Suyin doesn’t sugarcoat when things go wrong to shelter the little girl, and her daughter recognizes both the courage of her mother and risk that she is taking. She wants to help save the crew, and Suyin assures her, “One day you will. You’re my brave girl.”
With the females grounded in reality, the men are allowed to snuggle within the cloud of fantasy as time and space are bent for Mac and Zhang to find Taylor and bring him to the research base.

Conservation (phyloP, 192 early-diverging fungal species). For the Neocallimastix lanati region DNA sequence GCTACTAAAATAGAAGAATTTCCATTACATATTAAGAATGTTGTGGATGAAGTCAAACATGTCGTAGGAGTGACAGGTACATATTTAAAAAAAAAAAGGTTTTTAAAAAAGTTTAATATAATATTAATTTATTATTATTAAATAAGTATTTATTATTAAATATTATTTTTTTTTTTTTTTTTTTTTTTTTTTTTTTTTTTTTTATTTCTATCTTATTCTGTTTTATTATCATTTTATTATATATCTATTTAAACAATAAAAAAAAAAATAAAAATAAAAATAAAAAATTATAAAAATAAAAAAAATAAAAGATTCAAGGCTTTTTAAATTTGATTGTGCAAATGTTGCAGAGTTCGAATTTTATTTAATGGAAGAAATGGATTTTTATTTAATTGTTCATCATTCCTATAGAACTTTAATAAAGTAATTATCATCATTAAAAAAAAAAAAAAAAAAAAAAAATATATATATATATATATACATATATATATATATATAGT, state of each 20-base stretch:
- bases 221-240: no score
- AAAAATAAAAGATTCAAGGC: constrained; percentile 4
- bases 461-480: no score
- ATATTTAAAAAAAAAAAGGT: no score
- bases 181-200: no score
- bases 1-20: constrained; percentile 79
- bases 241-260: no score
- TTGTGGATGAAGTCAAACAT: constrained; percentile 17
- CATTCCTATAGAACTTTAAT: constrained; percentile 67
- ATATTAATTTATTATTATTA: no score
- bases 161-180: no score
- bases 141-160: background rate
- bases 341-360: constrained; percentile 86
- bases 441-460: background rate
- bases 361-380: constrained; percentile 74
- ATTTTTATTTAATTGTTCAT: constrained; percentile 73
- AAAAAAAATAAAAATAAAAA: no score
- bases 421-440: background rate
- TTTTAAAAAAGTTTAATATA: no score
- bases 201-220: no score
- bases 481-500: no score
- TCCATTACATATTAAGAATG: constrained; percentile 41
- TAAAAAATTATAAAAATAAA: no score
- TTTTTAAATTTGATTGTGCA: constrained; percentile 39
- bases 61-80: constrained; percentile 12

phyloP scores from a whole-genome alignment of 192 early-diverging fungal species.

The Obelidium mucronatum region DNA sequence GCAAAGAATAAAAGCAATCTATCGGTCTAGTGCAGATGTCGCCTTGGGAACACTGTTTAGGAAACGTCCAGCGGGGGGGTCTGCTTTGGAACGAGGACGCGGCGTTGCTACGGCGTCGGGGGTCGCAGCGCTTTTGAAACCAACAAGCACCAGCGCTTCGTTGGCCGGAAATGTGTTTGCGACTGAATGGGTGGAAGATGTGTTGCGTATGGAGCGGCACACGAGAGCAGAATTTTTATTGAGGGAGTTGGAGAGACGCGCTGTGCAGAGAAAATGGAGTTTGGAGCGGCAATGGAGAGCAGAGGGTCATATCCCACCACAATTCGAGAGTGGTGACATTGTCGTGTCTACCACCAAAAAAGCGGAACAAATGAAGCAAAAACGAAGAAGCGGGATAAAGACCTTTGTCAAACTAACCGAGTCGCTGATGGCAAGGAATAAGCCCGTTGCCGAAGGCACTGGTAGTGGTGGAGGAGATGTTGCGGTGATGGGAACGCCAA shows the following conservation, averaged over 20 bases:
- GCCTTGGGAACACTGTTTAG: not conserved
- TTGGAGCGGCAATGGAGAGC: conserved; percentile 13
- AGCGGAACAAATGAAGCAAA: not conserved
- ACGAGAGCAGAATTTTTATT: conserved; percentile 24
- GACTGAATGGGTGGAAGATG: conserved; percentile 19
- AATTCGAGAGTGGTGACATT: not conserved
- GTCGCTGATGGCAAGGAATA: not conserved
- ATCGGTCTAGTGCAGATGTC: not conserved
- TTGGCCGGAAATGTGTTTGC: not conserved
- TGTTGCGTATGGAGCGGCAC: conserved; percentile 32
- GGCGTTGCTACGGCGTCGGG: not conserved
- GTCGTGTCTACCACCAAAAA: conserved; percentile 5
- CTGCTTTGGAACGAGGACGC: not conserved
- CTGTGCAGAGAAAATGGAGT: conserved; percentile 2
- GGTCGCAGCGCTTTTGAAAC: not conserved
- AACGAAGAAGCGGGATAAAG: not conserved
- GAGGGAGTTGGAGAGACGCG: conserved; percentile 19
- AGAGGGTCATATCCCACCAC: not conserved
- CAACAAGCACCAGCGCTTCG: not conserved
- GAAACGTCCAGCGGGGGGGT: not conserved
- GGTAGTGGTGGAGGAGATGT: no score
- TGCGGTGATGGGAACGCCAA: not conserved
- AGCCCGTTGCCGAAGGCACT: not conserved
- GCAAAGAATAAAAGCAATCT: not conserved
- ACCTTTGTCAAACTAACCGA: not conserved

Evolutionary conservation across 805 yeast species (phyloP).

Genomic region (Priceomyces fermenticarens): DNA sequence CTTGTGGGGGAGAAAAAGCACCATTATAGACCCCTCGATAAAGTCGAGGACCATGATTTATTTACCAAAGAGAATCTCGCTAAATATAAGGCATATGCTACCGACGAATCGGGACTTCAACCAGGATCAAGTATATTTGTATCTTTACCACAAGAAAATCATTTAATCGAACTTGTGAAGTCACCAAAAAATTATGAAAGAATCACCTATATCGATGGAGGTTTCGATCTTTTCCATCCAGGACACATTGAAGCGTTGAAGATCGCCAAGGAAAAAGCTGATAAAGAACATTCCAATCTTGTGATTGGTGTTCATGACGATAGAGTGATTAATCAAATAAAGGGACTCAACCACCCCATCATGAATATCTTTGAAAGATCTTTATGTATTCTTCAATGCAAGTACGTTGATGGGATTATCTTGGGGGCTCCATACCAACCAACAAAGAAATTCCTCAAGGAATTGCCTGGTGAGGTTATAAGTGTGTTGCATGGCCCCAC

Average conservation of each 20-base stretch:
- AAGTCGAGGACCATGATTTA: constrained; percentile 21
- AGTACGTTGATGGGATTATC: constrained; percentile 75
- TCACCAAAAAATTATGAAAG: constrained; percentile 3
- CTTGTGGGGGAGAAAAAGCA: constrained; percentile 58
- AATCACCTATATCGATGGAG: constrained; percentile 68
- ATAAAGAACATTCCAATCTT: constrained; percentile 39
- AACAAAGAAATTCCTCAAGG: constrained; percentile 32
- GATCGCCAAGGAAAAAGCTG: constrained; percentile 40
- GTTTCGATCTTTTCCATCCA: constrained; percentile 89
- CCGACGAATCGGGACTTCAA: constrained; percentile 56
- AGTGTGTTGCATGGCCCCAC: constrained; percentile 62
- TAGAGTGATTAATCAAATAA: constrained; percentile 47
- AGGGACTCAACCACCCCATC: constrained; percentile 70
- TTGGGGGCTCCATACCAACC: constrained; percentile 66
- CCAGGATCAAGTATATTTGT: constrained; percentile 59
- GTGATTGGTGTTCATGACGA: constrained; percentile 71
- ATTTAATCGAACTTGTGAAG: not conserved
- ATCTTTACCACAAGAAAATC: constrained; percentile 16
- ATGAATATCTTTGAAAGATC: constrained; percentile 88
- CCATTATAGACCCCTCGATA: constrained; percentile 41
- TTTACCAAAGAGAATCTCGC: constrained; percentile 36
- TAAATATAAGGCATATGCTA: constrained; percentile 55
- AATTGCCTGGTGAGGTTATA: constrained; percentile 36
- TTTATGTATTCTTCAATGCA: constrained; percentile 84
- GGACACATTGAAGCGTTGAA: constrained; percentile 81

After half a decade of immersion in fermented yeast, you’d think Taylor would be a bloated mess, but Statham retains the same figure he sported when he dove for the Commonwealth 30 years ago, including a set of 30-pack abs. Once he gets to Mana One, he needs no training on the latest technological innovations or preparation for deep-sea exploring; one prayer to the god Crom and Conan the Contrarian defies natural law and the misgivings of the doctor that discredited him, Heller (Robert Taylor) to zip on down 6 miles or so. Unfortunately, all this puncturing of the thermaclime allows a vent to temporarily develop, allowing the leviathans to leave their protective nests and rise to the surface.